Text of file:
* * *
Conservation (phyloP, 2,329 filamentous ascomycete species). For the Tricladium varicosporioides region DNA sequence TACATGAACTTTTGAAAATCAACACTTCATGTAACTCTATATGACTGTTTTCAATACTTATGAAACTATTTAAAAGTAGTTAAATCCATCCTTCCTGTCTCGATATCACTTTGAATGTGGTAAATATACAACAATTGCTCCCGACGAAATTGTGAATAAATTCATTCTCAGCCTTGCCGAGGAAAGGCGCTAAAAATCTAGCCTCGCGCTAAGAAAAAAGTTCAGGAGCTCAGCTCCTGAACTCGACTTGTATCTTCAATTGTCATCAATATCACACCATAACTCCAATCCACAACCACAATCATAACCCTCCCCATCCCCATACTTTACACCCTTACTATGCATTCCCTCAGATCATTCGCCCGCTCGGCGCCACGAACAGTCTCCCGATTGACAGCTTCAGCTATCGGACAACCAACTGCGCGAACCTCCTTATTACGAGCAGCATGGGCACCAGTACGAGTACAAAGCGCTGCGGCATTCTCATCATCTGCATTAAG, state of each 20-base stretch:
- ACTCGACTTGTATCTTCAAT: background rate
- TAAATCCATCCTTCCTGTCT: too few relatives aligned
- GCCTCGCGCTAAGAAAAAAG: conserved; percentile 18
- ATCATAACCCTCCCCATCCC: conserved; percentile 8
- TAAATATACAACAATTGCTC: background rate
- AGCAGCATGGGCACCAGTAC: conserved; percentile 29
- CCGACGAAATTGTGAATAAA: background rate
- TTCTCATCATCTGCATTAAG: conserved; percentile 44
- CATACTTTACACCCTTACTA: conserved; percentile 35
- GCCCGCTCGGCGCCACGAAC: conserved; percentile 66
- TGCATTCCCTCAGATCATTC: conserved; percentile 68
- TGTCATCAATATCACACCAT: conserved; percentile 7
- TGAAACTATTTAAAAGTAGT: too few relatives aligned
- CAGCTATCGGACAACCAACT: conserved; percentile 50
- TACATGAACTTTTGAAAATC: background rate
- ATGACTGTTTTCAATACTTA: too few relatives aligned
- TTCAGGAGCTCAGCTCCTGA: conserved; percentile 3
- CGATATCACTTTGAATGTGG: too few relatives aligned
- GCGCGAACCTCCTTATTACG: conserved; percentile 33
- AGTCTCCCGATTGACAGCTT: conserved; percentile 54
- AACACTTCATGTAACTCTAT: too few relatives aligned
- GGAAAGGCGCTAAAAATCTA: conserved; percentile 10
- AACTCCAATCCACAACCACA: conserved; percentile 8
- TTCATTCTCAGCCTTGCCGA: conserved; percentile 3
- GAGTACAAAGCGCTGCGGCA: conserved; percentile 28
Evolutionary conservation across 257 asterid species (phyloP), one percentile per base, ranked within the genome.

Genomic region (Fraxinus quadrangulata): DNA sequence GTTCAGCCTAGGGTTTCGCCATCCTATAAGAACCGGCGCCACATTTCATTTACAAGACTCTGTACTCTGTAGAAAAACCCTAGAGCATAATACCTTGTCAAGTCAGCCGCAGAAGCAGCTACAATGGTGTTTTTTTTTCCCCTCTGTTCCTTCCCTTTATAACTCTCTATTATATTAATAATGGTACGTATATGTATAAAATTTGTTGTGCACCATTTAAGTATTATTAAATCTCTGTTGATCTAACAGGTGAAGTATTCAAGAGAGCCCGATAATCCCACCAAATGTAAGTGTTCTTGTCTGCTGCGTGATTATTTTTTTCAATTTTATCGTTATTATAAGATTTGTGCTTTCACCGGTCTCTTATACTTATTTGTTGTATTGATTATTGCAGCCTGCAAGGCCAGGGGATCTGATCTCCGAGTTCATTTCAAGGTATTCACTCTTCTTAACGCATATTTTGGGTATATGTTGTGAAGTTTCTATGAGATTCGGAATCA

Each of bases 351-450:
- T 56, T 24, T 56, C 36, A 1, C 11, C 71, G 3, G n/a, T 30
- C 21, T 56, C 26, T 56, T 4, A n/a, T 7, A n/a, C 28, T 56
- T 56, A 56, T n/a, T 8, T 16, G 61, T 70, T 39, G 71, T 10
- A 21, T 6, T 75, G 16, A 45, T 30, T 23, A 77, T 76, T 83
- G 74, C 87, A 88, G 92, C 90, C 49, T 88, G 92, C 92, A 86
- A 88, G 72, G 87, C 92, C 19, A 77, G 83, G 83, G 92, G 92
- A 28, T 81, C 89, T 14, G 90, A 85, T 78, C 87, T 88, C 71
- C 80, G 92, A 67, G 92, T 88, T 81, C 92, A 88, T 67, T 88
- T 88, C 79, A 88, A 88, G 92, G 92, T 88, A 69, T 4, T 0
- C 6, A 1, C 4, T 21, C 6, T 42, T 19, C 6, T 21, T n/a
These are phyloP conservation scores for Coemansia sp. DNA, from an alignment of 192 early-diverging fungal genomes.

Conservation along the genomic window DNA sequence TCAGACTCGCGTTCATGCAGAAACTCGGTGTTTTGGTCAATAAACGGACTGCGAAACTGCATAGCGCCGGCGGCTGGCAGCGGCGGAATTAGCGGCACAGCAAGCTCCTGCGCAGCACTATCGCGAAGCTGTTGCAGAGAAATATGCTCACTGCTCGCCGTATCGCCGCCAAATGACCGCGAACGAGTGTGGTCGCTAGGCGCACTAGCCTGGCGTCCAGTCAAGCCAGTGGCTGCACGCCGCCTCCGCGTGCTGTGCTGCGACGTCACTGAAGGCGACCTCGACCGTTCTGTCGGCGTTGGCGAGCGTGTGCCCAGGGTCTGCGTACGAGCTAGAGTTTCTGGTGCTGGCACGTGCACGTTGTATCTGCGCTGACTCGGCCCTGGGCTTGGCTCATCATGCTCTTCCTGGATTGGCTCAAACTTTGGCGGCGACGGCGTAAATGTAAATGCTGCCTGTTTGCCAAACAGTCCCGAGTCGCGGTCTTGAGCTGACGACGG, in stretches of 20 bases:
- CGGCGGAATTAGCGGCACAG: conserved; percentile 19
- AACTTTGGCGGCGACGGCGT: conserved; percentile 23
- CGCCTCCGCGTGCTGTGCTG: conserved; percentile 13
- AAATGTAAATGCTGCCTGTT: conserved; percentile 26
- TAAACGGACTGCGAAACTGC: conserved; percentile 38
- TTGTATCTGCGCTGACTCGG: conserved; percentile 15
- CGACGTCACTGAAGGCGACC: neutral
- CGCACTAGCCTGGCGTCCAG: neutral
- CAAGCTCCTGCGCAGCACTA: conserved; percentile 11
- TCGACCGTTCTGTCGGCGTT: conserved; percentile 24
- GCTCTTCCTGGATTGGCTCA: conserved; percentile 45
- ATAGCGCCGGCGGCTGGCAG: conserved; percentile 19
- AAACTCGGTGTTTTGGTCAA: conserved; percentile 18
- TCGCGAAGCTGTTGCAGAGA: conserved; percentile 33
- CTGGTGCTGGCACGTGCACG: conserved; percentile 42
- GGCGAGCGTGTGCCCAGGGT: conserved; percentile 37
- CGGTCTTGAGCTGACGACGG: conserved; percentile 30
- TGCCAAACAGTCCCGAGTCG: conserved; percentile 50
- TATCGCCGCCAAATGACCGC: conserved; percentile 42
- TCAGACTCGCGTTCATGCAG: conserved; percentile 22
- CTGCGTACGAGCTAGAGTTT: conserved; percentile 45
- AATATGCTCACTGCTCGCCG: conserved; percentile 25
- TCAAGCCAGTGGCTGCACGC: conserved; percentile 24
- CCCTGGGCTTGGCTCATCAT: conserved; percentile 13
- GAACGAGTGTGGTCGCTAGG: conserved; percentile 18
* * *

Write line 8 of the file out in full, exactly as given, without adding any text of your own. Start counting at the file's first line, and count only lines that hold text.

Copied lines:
- CCGACGAAATTGTGAATAAA: background rate